Posts Tagged ‘height limits’

My Contribution to D.C.’s Most Cyclical Debate

Against my better judgment, on this week's cover I take a stab at an issue that has cropped up in District development discourse for over a century now. It's not revolutionary: People who favor judicious growth have proposed amending the Height Act to selectively allow for taller buildings before. I happen to think the best [...]

Lower Barracks Row Wants to Boost its Height Limit

In some parts of the city, building heights are limited to 90 feet, in others to 130 feet, by Congressional decree. But some areas have been kept even lower with self-imposed zoning overlays, and one of them—8th Street SE below the freeway—has outgrown its usefulness, says a “visioning report” put out by local organizations.
At the [...]

Buried Height Act Economic Analysis Revealed!

In this whole circular, somewhat academic debate over building heights, people keep referring to a 2007 Washington Post article about a city-sponsored 2003 study on the economic impacts of the Height Act. Paul Schwartzman reported:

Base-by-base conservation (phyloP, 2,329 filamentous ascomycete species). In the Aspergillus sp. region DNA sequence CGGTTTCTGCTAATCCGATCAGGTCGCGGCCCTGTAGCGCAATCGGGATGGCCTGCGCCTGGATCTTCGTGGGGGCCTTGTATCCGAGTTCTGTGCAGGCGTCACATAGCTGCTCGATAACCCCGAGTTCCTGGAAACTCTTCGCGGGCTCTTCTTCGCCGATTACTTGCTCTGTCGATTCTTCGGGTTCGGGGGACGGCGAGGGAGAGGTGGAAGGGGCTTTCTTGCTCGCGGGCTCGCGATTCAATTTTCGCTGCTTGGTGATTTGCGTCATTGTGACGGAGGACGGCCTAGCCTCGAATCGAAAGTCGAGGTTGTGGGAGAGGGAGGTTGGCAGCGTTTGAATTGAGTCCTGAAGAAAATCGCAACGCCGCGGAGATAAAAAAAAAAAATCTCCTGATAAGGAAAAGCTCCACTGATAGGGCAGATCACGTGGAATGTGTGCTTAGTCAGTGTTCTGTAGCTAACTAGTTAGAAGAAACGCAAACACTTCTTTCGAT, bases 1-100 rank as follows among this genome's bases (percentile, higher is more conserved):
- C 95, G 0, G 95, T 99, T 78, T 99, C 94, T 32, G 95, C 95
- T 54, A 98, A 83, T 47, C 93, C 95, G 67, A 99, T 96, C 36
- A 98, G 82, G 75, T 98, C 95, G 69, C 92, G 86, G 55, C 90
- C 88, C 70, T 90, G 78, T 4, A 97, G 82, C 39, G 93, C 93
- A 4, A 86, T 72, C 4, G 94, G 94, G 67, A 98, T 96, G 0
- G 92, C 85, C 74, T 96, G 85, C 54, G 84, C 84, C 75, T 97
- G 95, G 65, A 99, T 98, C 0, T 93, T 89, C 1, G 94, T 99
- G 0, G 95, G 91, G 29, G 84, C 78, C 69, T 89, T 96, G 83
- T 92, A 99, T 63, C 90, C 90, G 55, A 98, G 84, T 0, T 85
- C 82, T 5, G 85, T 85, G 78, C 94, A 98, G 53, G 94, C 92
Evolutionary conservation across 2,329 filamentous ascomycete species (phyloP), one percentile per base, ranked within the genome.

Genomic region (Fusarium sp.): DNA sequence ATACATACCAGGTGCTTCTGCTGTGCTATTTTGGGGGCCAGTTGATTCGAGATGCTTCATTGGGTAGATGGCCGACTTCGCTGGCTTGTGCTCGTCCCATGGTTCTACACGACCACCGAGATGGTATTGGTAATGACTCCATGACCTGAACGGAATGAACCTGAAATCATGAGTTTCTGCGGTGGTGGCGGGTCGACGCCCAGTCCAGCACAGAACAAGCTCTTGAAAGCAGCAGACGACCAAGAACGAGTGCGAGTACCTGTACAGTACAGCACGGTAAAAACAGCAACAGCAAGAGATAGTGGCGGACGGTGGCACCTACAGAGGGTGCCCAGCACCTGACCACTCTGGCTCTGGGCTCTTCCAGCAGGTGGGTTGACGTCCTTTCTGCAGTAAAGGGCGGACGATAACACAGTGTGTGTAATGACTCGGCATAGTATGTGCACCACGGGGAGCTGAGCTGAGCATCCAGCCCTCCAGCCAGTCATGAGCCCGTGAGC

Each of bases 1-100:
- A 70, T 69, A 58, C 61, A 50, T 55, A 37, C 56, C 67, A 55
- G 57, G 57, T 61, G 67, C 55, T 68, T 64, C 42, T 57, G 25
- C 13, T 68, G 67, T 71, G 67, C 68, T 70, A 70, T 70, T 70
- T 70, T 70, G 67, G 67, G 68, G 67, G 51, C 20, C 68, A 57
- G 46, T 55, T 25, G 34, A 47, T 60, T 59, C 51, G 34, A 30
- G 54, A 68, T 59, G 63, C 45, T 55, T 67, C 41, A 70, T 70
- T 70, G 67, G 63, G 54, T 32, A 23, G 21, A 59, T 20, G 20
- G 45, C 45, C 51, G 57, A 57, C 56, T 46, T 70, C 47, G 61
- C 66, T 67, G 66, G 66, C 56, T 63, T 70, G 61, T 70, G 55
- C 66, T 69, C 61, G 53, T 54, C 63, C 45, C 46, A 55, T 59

City officials have broached the subject, although carefully. In 2003, the administration of then-Mayor Anthony A. Williams (D) commissioned a study [...]

Is the Washingon D.C. Economic Partnership Trying to Tell Us Something?

What's wrong with this picture?
It's not the boutonnière-matching magenta, although that is rather eye-smarting. No, it's the puzzling incongruity of trumpeting the tall-building credentials of a guy headlining an economic development showcase in a city that will never be able to build anything like his crowning achievement, Dubai's Burj Khalifa.
Sure, Roger Frechette has a few [...]

This Would Never Happen in D.C.

While reading about the new Safeway-anchored residential development just approved in Wheaton, all I could think was: Why can't we get these kinds of buildings in the District? It's a 17-story, 486-unit, 195-foot-tall apartment complex that will add density and vibrance to the suburb's delightfully diverse and quirky town center. But it won't look like [...]

A Green Roof is Great, But It’s No Public Park

DCMud is doing an interesting series on how D.C.'s Height Act–100 years old this month–has affected the urban landscape. One of the recent entries, by architect Sacha Rosen, discusses how the forced shortness of buildings makes for an abundance of space for rooftop gardens. "No other city has the potential for the reintegration of plants [...]

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